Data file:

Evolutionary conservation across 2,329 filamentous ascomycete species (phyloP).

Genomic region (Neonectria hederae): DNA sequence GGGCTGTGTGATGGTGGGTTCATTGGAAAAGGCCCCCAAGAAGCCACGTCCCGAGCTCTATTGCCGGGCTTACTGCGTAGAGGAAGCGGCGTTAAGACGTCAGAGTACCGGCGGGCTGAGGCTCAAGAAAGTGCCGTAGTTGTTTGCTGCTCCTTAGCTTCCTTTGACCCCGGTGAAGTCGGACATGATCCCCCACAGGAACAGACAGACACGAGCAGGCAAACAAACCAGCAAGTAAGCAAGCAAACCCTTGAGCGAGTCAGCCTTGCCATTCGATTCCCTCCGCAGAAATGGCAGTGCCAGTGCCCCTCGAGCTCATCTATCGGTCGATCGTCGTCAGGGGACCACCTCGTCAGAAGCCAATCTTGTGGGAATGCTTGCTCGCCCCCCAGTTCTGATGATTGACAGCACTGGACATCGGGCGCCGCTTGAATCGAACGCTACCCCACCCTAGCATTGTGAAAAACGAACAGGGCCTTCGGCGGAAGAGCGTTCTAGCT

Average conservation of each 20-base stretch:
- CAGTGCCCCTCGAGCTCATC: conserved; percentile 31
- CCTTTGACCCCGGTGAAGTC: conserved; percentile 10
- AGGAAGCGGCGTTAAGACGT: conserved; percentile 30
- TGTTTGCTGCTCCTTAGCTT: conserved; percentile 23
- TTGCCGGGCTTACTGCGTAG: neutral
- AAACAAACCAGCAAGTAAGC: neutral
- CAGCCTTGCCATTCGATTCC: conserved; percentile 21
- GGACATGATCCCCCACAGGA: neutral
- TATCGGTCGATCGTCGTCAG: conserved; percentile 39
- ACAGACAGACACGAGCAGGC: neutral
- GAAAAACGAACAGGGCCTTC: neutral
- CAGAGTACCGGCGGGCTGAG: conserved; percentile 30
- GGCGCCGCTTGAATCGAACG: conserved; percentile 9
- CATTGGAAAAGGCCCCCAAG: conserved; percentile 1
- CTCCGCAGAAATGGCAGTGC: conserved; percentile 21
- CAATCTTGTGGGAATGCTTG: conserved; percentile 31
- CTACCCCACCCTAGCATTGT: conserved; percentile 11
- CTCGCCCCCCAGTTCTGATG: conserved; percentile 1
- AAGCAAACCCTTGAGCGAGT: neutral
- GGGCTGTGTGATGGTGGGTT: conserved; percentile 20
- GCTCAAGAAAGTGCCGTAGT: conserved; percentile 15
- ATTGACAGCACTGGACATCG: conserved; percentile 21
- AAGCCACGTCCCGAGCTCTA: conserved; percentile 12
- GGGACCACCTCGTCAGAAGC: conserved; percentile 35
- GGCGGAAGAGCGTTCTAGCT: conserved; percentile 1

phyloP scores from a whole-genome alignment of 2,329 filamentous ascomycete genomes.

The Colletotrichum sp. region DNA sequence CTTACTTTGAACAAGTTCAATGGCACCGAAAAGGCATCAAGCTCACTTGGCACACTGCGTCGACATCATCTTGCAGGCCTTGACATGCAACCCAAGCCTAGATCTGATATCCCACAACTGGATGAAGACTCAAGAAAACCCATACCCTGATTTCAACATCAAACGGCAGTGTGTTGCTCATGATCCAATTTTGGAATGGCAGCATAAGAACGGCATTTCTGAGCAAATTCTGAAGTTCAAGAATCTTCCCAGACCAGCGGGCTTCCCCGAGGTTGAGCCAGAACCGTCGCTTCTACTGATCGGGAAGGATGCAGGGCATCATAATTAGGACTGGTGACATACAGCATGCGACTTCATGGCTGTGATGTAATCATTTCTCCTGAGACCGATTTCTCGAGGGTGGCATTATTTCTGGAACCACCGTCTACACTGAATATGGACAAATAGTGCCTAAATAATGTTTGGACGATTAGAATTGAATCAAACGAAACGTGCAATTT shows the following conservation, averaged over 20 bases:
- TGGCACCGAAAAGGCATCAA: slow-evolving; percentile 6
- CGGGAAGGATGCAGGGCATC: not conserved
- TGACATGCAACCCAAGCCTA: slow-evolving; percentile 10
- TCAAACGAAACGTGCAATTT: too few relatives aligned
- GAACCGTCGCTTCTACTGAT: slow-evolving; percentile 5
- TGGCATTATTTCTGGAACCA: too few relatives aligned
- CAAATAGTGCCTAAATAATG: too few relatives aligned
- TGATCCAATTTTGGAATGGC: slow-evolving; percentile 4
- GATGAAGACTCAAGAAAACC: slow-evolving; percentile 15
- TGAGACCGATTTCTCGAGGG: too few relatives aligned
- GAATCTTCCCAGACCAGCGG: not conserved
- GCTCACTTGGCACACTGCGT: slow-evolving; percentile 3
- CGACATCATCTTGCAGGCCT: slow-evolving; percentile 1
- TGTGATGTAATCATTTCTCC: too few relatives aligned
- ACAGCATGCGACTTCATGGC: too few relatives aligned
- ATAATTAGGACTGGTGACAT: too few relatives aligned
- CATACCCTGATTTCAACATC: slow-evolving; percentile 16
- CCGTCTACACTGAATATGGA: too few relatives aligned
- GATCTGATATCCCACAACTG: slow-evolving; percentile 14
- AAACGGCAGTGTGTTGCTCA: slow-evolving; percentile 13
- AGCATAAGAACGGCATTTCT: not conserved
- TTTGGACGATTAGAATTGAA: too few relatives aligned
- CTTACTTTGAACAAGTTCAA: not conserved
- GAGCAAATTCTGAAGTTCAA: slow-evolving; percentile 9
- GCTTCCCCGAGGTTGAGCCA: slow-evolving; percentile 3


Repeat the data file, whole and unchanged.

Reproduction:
Evolutionary conservation across 2,329 filamentous ascomycete species (phyloP).

Genomic region (Neonectria hederae): DNA sequence GGGCTGTGTGATGGTGGGTTCATTGGAAAAGGCCCCCAAGAAGCCACGTCCCGAGCTCTATTGCCGGGCTTACTGCGTAGAGGAAGCGGCGTTAAGACGTCAGAGTACCGGCGGGCTGAGGCTCAAGAAAGTGCCGTAGTTGTTTGCTGCTCCTTAGCTTCCTTTGACCCCGGTGAAGTCGGACATGATCCCCCACAGGAACAGACAGACACGAGCAGGCAAACAAACCAGCAAGTAAGCAAGCAAACCCTTGAGCGAGTCAGCCTTGCCATTCGATTCCCTCCGCAGAAATGGCAGTGCCAGTGCCCCTCGAGCTCATCTATCGGTCGATCGTCGTCAGGGGACCACCTCGTCAGAAGCCAATCTTGTGGGAATGCTTGCTCGCCCCCCAGTTCTGATGATTGACAGCACTGGACATCGGGCGCCGCTTGAATCGAACGCTACCCCACCCTAGCATTGTGAAAAACGAACAGGGCCTTCGGCGGAAGAGCGTTCTAGCT

Average conservation of each 20-base stretch:
- CAGTGCCCCTCGAGCTCATC: conserved; percentile 31
- CCTTTGACCCCGGTGAAGTC: conserved; percentile 10
- AGGAAGCGGCGTTAAGACGT: conserved; percentile 30
- TGTTTGCTGCTCCTTAGCTT: conserved; percentile 23
- TTGCCGGGCTTACTGCGTAG: neutral
- AAACAAACCAGCAAGTAAGC: neutral
- CAGCCTTGCCATTCGATTCC: conserved; percentile 21
- GGACATGATCCCCCACAGGA: neutral
- TATCGGTCGATCGTCGTCAG: conserved; percentile 39
- ACAGACAGACACGAGCAGGC: neutral
- GAAAAACGAACAGGGCCTTC: neutral
- CAGAGTACCGGCGGGCTGAG: conserved; percentile 30
- GGCGCCGCTTGAATCGAACG: conserved; percentile 9
- CATTGGAAAAGGCCCCCAAG: conserved; percentile 1
- CTCCGCAGAAATGGCAGTGC: conserved; percentile 21
- CAATCTTGTGGGAATGCTTG: conserved; percentile 31
- CTACCCCACCCTAGCATTGT: conserved; percentile 11
- CTCGCCCCCCAGTTCTGATG: conserved; percentile 1
- AAGCAAACCCTTGAGCGAGT: neutral
- GGGCTGTGTGATGGTGGGTT: conserved; percentile 20
- GCTCAAGAAAGTGCCGTAGT: conserved; percentile 15
- ATTGACAGCACTGGACATCG: conserved; percentile 21
- AAGCCACGTCCCGAGCTCTA: conserved; percentile 12
- GGGACCACCTCGTCAGAAGC: conserved; percentile 35
- GGCGGAAGAGCGTTCTAGCT: conserved; percentile 1

phyloP scores from a whole-genome alignment of 2,329 filamentous ascomycete genomes.

The Colletotrichum sp. region DNA sequence CTTACTTTGAACAAGTTCAATGGCACCGAAAAGGCATCAAGCTCACTTGGCACACTGCGTCGACATCATCTTGCAGGCCTTGACATGCAACCCAAGCCTAGATCTGATATCCCACAACTGGATGAAGACTCAAGAAAACCCATACCCTGATTTCAACATCAAACGGCAGTGTGTTGCTCATGATCCAATTTTGGAATGGCAGCATAAGAACGGCATTTCTGAGCAAATTCTGAAGTTCAAGAATCTTCCCAGACCAGCGGGCTTCCCCGAGGTTGAGCCAGAACCGTCGCTTCTACTGATCGGGAAGGATGCAGGGCATCATAATTAGGACTGGTGACATACAGCATGCGACTTCATGGCTGTGATGTAATCATTTCTCCTGAGACCGATTTCTCGAGGGTGGCATTATTTCTGGAACCACCGTCTACACTGAATATGGACAAATAGTGCCTAAATAATGTTTGGACGATTAGAATTGAATCAAACGAAACGTGCAATTT shows the following conservation, averaged over 20 bases:
- TGGCACCGAAAAGGCATCAA: slow-evolving; percentile 6
- CGGGAAGGATGCAGGGCATC: not conserved
- TGACATGCAACCCAAGCCTA: slow-evolving; percentile 10
- TCAAACGAAACGTGCAATTT: too few relatives aligned
- GAACCGTCGCTTCTACTGAT: slow-evolving; percentile 5
- TGGCATTATTTCTGGAACCA: too few relatives aligned
- CAAATAGTGCCTAAATAATG: too few relatives aligned
- TGATCCAATTTTGGAATGGC: slow-evolving; percentile 4
- GATGAAGACTCAAGAAAACC: slow-evolving; percentile 15
- TGAGACCGATTTCTCGAGGG: too few relatives aligned
- GAATCTTCCCAGACCAGCGG: not conserved
- GCTCACTTGGCACACTGCGT: slow-evolving; percentile 3
- CGACATCATCTTGCAGGCCT: slow-evolving; percentile 1
- TGTGATGTAATCATTTCTCC: too few relatives aligned
- ACAGCATGCGACTTCATGGC: too few relatives aligned
- ATAATTAGGACTGGTGACAT: too few relatives aligned
- CATACCCTGATTTCAACATC: slow-evolving; percentile 16
- CCGTCTACACTGAATATGGA: too few relatives aligned
- GATCTGATATCCCACAACTG: slow-evolving; percentile 14
- AAACGGCAGTGTGTTGCTCA: slow-evolving; percentile 13
- AGCATAAGAACGGCATTTCT: not conserved
- TTTGGACGATTAGAATTGAA: too few relatives aligned
- CTTACTTTGAACAAGTTCAA: not conserved
- GAGCAAATTCTGAAGTTCAA: slow-evolving; percentile 9
- GCTTCCCCGAGGTTGAGCCA: slow-evolving; percentile 3